by Arlyn R
In the article, “Physical Database Design Consideration” by Greg Larson, it answers and provides some answers to questions that come up in designing a physical database. The author provides information and some guidance to help the designer understand the outcome from given choices. Larson covers data types and the difference between variable and fixed -length characters, whether to allow nulls or not, different date data types, and index guidelines. The article advises to use CHAR and NCHAR data types for data that have similar length size and do not have many NULLS. These columns will most likely be populated with the same range of characters and the space for these columns will be used up no matter what. Therefore, VARCHAR can save storage space if the data type can and is frequently NULL.
In regards to whether to use Non-Unicode versus Unicode, Larson explains changing a database to support Unicode can be much more expensive than purchasing hardware to handle the larger character set. The author goes on to show the storage size differences between integer values and suggests to scale up to the next larger integer type because only a small amount of disk space is wasted and makes the database flexible to future changes. Larson displays a table to show the six different date data types SQL Server 2008 offers and to obviously choose the one that is applicable to the business rule. Finally, the article gives five things to consider when creating indexes which provide short cuts to database queries. Greg Larson recommends to “…find the balance between conserving disk space and supporting future data requirements,” which this article efficiently supports.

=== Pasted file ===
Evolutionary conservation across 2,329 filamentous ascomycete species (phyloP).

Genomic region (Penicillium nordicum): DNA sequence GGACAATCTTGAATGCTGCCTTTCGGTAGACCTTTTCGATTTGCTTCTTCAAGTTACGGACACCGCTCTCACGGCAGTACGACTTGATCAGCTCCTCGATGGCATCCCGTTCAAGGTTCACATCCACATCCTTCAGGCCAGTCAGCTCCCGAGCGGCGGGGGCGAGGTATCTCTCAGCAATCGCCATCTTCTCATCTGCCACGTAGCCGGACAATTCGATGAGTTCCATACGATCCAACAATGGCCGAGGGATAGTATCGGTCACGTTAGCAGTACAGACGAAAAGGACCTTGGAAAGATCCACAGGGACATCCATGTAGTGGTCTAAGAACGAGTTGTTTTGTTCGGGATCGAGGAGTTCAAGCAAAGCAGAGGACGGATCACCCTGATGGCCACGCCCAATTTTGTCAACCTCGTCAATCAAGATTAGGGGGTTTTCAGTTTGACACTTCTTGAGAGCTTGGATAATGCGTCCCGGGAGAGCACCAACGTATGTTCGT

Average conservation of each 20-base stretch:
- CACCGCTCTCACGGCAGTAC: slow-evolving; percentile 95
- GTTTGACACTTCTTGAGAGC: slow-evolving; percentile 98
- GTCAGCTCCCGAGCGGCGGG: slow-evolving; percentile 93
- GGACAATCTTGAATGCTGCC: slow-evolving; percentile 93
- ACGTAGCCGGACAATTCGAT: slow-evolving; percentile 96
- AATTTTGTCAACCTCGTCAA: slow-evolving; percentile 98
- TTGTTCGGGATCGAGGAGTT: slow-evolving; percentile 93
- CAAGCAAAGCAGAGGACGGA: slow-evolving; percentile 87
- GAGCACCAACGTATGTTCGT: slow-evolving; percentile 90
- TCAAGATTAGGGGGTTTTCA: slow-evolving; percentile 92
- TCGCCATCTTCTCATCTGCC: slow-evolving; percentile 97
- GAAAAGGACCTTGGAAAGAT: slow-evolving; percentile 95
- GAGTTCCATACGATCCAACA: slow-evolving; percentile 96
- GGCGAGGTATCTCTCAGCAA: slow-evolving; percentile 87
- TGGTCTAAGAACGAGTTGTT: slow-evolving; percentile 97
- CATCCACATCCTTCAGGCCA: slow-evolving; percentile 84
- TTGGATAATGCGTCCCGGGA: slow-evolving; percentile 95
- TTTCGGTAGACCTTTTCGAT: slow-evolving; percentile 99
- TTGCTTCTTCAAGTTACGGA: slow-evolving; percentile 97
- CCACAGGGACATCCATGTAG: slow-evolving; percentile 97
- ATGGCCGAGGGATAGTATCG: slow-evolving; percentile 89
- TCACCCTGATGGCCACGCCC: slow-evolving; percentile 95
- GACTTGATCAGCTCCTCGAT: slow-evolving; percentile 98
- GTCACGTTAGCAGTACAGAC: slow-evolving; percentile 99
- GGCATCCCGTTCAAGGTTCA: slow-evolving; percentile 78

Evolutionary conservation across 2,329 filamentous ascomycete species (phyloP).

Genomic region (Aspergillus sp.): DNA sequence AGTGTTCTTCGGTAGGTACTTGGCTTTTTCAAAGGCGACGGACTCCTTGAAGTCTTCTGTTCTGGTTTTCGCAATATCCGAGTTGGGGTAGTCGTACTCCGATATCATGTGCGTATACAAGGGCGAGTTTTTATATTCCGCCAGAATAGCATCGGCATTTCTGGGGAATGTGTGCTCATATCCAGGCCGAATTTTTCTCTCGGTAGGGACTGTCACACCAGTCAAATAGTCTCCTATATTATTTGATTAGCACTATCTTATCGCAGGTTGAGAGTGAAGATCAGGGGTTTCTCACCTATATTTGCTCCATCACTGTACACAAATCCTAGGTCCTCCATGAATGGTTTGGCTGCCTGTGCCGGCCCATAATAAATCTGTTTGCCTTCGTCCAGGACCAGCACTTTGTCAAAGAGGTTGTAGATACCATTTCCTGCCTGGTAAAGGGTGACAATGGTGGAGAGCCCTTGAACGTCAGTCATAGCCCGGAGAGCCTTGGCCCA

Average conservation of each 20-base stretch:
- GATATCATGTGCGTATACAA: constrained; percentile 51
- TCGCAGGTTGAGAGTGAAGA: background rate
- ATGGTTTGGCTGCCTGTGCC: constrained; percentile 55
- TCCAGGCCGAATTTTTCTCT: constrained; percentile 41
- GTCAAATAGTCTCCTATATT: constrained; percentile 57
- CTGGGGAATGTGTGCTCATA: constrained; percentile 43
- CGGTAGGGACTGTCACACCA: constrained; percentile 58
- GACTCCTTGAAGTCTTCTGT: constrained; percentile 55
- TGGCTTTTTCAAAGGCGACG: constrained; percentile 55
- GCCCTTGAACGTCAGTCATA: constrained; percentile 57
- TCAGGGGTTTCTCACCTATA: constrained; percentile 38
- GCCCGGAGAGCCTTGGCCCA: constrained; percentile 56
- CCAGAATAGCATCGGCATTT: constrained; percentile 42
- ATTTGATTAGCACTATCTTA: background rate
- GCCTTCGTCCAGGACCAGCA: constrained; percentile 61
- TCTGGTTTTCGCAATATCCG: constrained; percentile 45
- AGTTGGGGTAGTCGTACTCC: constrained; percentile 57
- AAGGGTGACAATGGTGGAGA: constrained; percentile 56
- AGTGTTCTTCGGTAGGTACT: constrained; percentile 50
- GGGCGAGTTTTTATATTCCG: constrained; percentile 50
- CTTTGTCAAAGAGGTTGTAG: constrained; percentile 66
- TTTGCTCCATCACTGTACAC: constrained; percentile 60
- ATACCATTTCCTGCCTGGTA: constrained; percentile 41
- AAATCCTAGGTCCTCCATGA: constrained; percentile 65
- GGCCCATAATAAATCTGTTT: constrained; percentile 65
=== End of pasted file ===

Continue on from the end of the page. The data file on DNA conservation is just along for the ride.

Now that we have entered into the physical database design, this article proves relevant especially in the details of data types. I found the articles explanation on when to use VARCHAR versus CHAR helpful. I agree with the author that using Unicode character sets is best even if the business is operating in one national economy. In my opinion, most businesses strive to enter and sustain in the global market and so creating a physical database to support the business’s future will make it robust. This article was very informative yet easy to understand and covered situations that prove helpful as we start to transform our design to a physical database.
Larson, G. (2011, December 21). Physical Database Design Consideration. Retrieved from http://www.databasejournal.com/features/mssql/physical-database-design-consideration.html. Retrieved on October 28, 2012.